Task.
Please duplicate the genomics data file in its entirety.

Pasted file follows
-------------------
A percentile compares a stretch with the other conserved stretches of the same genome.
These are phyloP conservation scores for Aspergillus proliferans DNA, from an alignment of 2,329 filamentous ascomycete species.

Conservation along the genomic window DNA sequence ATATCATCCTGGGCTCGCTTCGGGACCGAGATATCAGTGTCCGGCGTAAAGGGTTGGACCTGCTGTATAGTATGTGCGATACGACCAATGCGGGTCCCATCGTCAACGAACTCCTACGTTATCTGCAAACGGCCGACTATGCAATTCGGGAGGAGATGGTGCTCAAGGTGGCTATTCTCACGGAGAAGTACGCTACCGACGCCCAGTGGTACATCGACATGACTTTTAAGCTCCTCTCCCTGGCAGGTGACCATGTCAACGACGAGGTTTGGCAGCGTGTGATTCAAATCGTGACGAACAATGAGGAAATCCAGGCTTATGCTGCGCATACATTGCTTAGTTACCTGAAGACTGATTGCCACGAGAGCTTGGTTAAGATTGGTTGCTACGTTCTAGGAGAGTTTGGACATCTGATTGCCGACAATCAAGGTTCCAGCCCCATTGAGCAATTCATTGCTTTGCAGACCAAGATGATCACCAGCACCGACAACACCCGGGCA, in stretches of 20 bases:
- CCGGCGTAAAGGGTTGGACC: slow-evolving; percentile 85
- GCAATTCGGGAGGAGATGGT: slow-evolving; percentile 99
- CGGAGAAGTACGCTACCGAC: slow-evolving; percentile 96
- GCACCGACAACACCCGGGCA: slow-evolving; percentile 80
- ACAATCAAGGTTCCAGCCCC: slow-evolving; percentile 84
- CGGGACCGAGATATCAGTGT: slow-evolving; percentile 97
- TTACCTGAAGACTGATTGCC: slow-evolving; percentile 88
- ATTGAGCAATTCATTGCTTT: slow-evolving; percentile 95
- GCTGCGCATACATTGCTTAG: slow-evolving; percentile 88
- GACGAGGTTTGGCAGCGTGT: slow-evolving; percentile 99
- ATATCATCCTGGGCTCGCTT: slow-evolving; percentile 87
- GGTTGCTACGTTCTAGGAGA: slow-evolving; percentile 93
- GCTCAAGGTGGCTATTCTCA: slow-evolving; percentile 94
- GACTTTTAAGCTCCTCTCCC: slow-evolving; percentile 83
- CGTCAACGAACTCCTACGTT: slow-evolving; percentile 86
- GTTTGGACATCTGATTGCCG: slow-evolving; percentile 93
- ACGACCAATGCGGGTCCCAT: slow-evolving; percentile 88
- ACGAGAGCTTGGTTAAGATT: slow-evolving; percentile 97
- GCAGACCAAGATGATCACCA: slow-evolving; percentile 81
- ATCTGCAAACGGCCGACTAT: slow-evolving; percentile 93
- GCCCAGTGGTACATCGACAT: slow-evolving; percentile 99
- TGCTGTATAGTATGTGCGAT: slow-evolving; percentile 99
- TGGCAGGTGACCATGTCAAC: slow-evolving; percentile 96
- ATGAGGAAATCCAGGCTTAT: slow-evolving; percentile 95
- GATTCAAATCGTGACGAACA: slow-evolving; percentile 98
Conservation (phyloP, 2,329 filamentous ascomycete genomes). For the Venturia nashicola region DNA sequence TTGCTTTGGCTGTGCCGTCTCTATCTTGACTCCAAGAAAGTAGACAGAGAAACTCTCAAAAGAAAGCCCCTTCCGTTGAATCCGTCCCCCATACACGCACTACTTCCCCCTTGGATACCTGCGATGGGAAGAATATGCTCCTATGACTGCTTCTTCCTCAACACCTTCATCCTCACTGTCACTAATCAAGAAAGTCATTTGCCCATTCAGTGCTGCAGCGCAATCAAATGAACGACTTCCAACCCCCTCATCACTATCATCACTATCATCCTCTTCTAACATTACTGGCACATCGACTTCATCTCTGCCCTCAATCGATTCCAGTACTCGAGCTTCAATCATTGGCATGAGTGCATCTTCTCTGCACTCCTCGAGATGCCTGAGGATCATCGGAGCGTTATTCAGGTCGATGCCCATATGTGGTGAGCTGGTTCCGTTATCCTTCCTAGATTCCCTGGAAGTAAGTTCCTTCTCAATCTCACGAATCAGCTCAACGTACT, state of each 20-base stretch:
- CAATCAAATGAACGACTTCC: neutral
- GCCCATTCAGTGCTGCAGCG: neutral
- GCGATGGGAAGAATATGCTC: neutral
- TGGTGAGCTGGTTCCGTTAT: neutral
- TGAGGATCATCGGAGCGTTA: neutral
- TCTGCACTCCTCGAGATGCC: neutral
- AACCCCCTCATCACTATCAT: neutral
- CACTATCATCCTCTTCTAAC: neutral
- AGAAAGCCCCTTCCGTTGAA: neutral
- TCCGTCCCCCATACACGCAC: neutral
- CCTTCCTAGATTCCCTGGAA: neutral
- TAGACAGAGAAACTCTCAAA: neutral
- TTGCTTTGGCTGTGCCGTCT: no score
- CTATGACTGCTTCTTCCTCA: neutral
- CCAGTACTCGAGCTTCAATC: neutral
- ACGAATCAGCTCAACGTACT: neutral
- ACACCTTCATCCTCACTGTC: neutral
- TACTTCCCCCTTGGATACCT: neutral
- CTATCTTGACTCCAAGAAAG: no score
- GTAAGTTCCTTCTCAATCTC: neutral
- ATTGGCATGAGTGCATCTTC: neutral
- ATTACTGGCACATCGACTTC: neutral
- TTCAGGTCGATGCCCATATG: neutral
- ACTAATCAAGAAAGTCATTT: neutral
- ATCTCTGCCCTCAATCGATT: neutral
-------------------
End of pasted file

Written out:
A percentile compares a stretch with the other conserved stretches of the same genome.
These are phyloP conservation scores for Aspergillus proliferans DNA, from an alignment of 2,329 filamentous ascomycete species.

Conservation along the genomic window DNA sequence ATATCATCCTGGGCTCGCTTCGGGACCGAGATATCAGTGTCCGGCGTAAAGGGTTGGACCTGCTGTATAGTATGTGCGATACGACCAATGCGGGTCCCATCGTCAACGAACTCCTACGTTATCTGCAAACGGCCGACTATGCAATTCGGGAGGAGATGGTGCTCAAGGTGGCTATTCTCACGGAGAAGTACGCTACCGACGCCCAGTGGTACATCGACATGACTTTTAAGCTCCTCTCCCTGGCAGGTGACCATGTCAACGACGAGGTTTGGCAGCGTGTGATTCAAATCGTGACGAACAATGAGGAAATCCAGGCTTATGCTGCGCATACATTGCTTAGTTACCTGAAGACTGATTGCCACGAGAGCTTGGTTAAGATTGGTTGCTACGTTCTAGGAGAGTTTGGACATCTGATTGCCGACAATCAAGGTTCCAGCCCCATTGAGCAATTCATTGCTTTGCAGACCAAGATGATCACCAGCACCGACAACACCCGGGCA, in stretches of 20 bases:
- CCGGCGTAAAGGGTTGGACC: slow-evolving; percentile 85
- GCAATTCGGGAGGAGATGGT: slow-evolving; percentile 99
- CGGAGAAGTACGCTACCGAC: slow-evolving; percentile 96
- GCACCGACAACACCCGGGCA: slow-evolving; percentile 80
- ACAATCAAGGTTCCAGCCCC: slow-evolving; percentile 84
- CGGGACCGAGATATCAGTGT: slow-evolving; percentile 97
- TTACCTGAAGACTGATTGCC: slow-evolving; percentile 88
- ATTGAGCAATTCATTGCTTT: slow-evolving; percentile 95
- GCTGCGCATACATTGCTTAG: slow-evolving; percentile 88
- GACGAGGTTTGGCAGCGTGT: slow-evolving; percentile 99
- ATATCATCCTGGGCTCGCTT: slow-evolving; percentile 87
- GGTTGCTACGTTCTAGGAGA: slow-evolving; percentile 93
- GCTCAAGGTGGCTATTCTCA: slow-evolving; percentile 94
- GACTTTTAAGCTCCTCTCCC: slow-evolving; percentile 83
- CGTCAACGAACTCCTACGTT: slow-evolving; percentile 86
- GTTTGGACATCTGATTGCCG: slow-evolving; percentile 93
- ACGACCAATGCGGGTCCCAT: slow-evolving; percentile 88
- ACGAGAGCTTGGTTAAGATT: slow-evolving; percentile 97
- GCAGACCAAGATGATCACCA: slow-evolving; percentile 81
- ATCTGCAAACGGCCGACTAT: slow-evolving; percentile 93
- GCCCAGTGGTACATCGACAT: slow-evolving; percentile 99
- TGCTGTATAGTATGTGCGAT: slow-evolving; percentile 99
- TGGCAGGTGACCATGTCAAC: slow-evolving; percentile 96
- ATGAGGAAATCCAGGCTTAT: slow-evolving; percentile 95
- GATTCAAATCGTGACGAACA: slow-evolving; percentile 98
Conservation (phyloP, 2,329 filamentous ascomycete genomes). For the Venturia nashicola region DNA sequence TTGCTTTGGCTGTGCCGTCTCTATCTTGACTCCAAGAAAGTAGACAGAGAAACTCTCAAAAGAAAGCCCCTTCCGTTGAATCCGTCCCCCATACACGCACTACTTCCCCCTTGGATACCTGCGATGGGAAGAATATGCTCCTATGACTGCTTCTTCCTCAACACCTTCATCCTCACTGTCACTAATCAAGAAAGTCATTTGCCCATTCAGTGCTGCAGCGCAATCAAATGAACGACTTCCAACCCCCTCATCACTATCATCACTATCATCCTCTTCTAACATTACTGGCACATCGACTTCATCTCTGCCCTCAATCGATTCCAGTACTCGAGCTTCAATCATTGGCATGAGTGCATCTTCTCTGCACTCCTCGAGATGCCTGAGGATCATCGGAGCGTTATTCAGGTCGATGCCCATATGTGGTGAGCTGGTTCCGTTATCCTTCCTAGATTCCCTGGAAGTAAGTTCCTTCTCAATCTCACGAATCAGCTCAACGTACT, state of each 20-base stretch:
- CAATCAAATGAACGACTTCC: neutral
- GCCCATTCAGTGCTGCAGCG: neutral
- GCGATGGGAAGAATATGCTC: neutral
- TGGTGAGCTGGTTCCGTTAT: neutral
- TGAGGATCATCGGAGCGTTA: neutral
- TCTGCACTCCTCGAGATGCC: neutral
- AACCCCCTCATCACTATCAT: neutral
- CACTATCATCCTCTTCTAAC: neutral
- AGAAAGCCCCTTCCGTTGAA: neutral
- TCCGTCCCCCATACACGCAC: neutral
- CCTTCCTAGATTCCCTGGAA: neutral
- TAGACAGAGAAACTCTCAAA: neutral
- TTGCTTTGGCTGTGCCGTCT: no score
- CTATGACTGCTTCTTCCTCA: neutral
- CCAGTACTCGAGCTTCAATC: neutral
- ACGAATCAGCTCAACGTACT: neutral
- ACACCTTCATCCTCACTGTC: neutral
- TACTTCCCCCTTGGATACCT: neutral
- CTATCTTGACTCCAAGAAAG: no score
- GTAAGTTCCTTCTCAATCTC: neutral
- ATTGGCATGAGTGCATCTTC: neutral
- ATTACTGGCACATCGACTTC: neutral
- TTCAGGTCGATGCCCATATG: neutral
- ACTAATCAAGAAAGTCATTT: neutral
- ATCTCTGCCCTCAATCGATT: neutral